When life gives you lemons, I have learned from experience that you should read children’s books; preferably old-fashioned ones filled with unlikely coincidences, postcard pretty English countryside and lashings of easily packable food. They send you into fond reveries of a childhood you never actually had, and remind you of the possibilities of life when you are prepared to run off and have adventures. The Runaways is exactly that sort of book, and I found it the ideal antidote for adulthood. Elizabeth Goudge was a genius!
The Linnet children are those quintessential Edwardian storybook heroes; a band of perfectly sequenced girl-boy-girl-boy semi-orphans, who are left in the rambling house of an aging grandparent when their father is posted to the colonies. They are not badly treated, but life is dull and restrictive and the Linnets want an adventure. So, one afternoon, they decide to make a run for it. All is glorious until the sun starts to fade, the shadows begin to lengthen, and hunger gnaws at empty stomachs. Lost and alone in a rapidly darkening countryside, what are four defenceless children to do? Well, obviously stumble across a pony and cart that has been left outside a pub, which happens to be filled with someone’s weekly food shopping. They hop in, fill up on tinned sardines and biscuits, and let the pony take them off to its home, which is just a short journey away. Thankfully, the pony’s owner is a kindly elderly gent, who is only too happy to welcome the children into his cosy cottage and put them up for the night. The children can’t believe their luck, and when the elderly gentleman’s servant Ezra comes home from the pub singing and dancing in the early hours of the morning, it seems that their life is about to become much more exciting than at granny’s house.
In a shocking coincidence, the children find out the very next morning that the kindly elderly gentleman is none other than their father’s brother, Uncle Ambrose, who they have conveniently never met before. He has already been in touch with their grandmother, who has agreed that they can live with him, and they are now free to have as much fun as they like as long as they agree to be educated for a few hours a day. You’d think that there wouldn’t be much fun on offer in a sleepy Devonshire village largely populated by old people, but you’d be very, very wrong. For there is much amiss in High Barton. Not only does the village shopkeeper look suspiciously like a witch, but the two publicans are clearly up to no good, there is a huge tower of stones shaped like a lion up on the moor that is rumoured to be cursed, and the manor house at the edge of the village green is mysteriously overgrown and owned by the tragic recluse Lady Alicia, whose husband and son both disappeared many years ago.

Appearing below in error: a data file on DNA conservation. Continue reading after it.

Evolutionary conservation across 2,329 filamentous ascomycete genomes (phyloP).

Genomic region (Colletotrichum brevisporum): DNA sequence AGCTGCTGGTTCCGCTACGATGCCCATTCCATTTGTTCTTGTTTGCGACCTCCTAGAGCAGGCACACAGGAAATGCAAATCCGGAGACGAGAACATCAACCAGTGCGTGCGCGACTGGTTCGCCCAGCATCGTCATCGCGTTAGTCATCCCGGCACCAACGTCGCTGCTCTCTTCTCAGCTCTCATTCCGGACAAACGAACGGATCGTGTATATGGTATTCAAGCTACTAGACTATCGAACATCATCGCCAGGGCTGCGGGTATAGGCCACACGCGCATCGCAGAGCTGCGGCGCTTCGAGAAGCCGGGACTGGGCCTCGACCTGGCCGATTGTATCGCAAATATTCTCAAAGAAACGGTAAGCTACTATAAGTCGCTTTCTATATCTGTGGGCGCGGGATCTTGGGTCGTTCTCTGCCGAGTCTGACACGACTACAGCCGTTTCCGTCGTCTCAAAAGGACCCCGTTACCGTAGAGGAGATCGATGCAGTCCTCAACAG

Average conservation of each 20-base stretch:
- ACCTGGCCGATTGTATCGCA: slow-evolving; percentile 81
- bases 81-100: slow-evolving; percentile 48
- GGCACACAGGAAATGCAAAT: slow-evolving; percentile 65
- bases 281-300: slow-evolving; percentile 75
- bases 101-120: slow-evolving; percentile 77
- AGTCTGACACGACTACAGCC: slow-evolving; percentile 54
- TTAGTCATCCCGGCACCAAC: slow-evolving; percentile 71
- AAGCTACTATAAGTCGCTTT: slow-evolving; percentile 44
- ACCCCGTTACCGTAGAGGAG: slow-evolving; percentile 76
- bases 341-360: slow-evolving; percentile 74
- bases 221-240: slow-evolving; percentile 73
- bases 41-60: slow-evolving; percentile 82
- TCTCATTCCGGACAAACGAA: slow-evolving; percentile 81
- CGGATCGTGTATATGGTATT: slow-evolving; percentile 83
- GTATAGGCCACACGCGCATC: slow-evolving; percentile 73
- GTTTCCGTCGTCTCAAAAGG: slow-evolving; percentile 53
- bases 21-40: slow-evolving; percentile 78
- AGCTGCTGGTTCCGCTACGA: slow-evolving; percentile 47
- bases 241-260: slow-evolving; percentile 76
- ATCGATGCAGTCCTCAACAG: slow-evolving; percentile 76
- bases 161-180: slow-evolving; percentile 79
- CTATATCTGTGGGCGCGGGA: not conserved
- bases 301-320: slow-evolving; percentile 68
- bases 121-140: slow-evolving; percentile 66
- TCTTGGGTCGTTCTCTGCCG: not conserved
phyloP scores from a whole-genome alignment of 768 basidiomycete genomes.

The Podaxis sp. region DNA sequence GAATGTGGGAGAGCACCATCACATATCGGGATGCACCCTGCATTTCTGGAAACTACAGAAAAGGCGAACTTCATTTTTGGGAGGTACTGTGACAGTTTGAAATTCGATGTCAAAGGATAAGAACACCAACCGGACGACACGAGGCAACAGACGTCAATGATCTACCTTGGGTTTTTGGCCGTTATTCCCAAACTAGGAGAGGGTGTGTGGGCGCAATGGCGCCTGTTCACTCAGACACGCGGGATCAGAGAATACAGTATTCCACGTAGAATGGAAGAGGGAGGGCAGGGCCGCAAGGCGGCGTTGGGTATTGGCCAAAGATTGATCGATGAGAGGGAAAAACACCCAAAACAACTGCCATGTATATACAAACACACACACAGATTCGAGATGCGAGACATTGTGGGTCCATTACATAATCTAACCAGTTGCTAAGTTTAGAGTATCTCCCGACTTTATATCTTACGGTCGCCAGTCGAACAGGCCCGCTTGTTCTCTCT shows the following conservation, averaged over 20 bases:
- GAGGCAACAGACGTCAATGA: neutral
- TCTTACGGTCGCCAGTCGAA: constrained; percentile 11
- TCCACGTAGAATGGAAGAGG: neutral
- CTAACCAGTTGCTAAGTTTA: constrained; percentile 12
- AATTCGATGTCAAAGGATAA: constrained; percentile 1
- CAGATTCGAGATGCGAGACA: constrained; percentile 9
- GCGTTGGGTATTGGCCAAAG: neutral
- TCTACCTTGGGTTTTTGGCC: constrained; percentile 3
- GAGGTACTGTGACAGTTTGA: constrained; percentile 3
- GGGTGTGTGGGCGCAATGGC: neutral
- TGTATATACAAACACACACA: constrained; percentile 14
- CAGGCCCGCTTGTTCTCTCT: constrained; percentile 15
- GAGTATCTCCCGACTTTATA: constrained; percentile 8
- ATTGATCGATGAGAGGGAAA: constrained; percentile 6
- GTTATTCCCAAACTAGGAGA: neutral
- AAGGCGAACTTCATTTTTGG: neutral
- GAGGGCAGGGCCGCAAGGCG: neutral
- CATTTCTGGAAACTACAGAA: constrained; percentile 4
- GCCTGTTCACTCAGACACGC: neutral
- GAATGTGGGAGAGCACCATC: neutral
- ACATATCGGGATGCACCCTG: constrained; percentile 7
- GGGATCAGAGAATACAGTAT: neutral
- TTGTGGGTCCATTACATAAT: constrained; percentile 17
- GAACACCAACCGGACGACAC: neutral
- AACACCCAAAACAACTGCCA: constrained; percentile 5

With such a cast of characters to play with, the Linnet children soon manage to embroil themselves in all manner of tricky situations, and it’s all Ambrose and Ezra can do to keep them safe from harm. For it turns out that High Barton has been under a nasty spell for a long time, but can the children, through their pluck, charm and adventurous spirits, be the ones to finally break it and bring about a happy ever after? You’ll have to read it to find out!
I fell in love with this beautifully written vision of an idyllic childhood from the moment I started reading, and now I am very keen to hunt down more books by Elizabeth Goudge and imagine myself elsewhere. You just can’t beat her blend of whimsy and good old fashioned values; it’s like reading The Railway Children with some fairies and unicorns thrown in. Hesperus Press are definitely onto a winner with their latest publishing venture; The Runaways is just one of several reprinted children’s classics in their new imprint, Hesperus Minor, and I can’t wait to see what they’re bringing out next!